Colin Mansfield, a gaming analyst for Fitch Ratings, showed extreme patience while waiting for Boon Tong Kee’s specialty item. This is amongst Resorts World Las Vegas’s seventeen eateries within the Famous Foods Street Eats. The 4.3 billion dollars hotel-casino saw 3000 guests attend the private celebration before the opening of the newly constructed Strip resort. One that opened its door to the public this June 24, causing widespread jamming of the property’s bars and restaurants. The details put into the making of the project by Genting Berhad of Malaysia left Mansfield deeply impressed while he was on tour to check the developments. An intimidating mix consisting of beverage outlets and food made the casino look like a property straight out of Singapore. A July 8 research report submitted to the investment community by Mansfield projected and discussed the recovery period for Las Vegas after a year of pandemic-induced closures and restrictions.
The increment in the number of rooms with an additional 3500 being added is only a representation of 2 percent with regards to the existing offering as quoted by Mansfield. Resorts World’s three hotel brands come as a reward program by the company and are licensed from Hilton Hotels. A slower than projected recovery was concluded from the October 2020 findings updated in a report by Fitch Ratings. The anticipated date now has been pushed back to 2024. While 2023 will see Las Vegas returning to pre-pandemic levels of 2019, as corroborated by Mansfield. The recovery assumptions by Fitch Ratings of the Strip are revised to give a positive outlook where leisure gaming in the domestic market is slowly picking up. This is in comparison to international visitations that were off the charts and included soft convention businesses.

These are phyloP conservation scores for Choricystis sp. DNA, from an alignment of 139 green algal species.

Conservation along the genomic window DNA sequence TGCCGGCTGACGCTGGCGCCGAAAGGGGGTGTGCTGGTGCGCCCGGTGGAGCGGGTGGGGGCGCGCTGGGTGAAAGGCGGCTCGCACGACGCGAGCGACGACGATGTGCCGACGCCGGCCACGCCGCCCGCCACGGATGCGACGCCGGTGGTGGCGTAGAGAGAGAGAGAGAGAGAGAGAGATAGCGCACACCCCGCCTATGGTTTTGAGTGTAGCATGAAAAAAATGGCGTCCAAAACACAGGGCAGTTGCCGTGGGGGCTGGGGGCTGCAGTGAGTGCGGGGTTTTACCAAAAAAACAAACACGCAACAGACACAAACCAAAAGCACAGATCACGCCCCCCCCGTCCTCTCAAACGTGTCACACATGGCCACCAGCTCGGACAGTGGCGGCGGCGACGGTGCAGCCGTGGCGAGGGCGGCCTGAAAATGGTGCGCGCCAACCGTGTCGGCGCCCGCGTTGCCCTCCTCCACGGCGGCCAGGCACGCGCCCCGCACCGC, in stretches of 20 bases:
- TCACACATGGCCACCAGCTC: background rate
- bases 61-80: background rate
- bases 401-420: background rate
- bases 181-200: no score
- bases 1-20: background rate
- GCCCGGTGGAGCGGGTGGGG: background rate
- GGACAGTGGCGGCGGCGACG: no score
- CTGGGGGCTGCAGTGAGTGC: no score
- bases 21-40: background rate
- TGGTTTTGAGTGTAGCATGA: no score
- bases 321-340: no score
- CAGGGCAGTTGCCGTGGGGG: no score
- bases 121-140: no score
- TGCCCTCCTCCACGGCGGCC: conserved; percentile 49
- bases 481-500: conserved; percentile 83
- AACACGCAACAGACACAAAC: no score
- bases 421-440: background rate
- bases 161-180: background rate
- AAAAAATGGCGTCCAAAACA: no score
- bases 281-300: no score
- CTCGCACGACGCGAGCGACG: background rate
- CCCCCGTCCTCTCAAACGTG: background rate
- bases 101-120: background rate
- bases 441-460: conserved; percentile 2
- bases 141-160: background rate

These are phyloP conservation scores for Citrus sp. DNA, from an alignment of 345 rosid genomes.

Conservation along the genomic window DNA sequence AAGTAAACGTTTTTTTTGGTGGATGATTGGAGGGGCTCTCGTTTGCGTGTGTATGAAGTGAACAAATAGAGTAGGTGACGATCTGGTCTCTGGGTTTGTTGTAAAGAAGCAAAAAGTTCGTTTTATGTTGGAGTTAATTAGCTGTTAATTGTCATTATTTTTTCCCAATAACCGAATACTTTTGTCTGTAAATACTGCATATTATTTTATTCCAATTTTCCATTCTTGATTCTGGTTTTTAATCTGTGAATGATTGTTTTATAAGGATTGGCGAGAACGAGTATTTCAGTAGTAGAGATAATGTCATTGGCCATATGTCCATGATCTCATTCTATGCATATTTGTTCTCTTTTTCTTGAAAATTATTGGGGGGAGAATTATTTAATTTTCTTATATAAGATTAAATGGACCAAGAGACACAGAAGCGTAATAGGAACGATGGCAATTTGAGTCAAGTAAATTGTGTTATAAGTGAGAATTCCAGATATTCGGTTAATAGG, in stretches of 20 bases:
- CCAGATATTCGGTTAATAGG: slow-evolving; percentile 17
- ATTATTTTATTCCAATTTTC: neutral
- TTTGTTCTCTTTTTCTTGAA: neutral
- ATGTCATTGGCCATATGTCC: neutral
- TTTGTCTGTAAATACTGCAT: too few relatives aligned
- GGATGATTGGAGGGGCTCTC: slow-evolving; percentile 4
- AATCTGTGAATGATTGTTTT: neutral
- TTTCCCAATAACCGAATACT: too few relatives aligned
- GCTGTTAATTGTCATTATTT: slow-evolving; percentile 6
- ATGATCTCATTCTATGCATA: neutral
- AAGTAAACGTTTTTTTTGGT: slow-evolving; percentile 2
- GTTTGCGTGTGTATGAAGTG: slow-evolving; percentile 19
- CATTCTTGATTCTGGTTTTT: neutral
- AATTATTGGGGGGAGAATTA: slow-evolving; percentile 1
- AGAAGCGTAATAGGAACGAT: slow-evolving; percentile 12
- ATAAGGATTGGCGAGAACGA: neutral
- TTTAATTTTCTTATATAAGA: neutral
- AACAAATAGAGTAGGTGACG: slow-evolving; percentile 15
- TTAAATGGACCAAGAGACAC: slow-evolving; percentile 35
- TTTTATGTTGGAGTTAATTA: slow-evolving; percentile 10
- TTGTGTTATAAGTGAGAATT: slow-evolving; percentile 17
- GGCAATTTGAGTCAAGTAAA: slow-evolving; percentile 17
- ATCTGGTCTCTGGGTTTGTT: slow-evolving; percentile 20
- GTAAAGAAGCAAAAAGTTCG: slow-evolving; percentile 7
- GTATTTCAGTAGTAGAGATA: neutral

The closing in 2021 will see the gaming revenues of the Las Vegas Strip down by twenty percent in comparison to 2019, as confirmed by Fitch. While 2022 will see the revenues down by six percent. This is despite the upbeat performance this spring, as written by Mansfield that registered a twenty-seven percent jump in revenue figures in comparison to 2019. A positive outlook by Fitch comes with the increase month by month in 2021 that saw a 50 percent rise in the capacity levels this spring.
While Fitch’s revised forecast may appear conservative considering current operational patterns, the possibility of fresh pandemic limitations was taken into account “despite decreasing domestic vaccinations and uncertainties surrounding virus variations.”
If present positive trends continue into the fourth quarter, Fitch will have more confidence in the recovery’s long-term viability.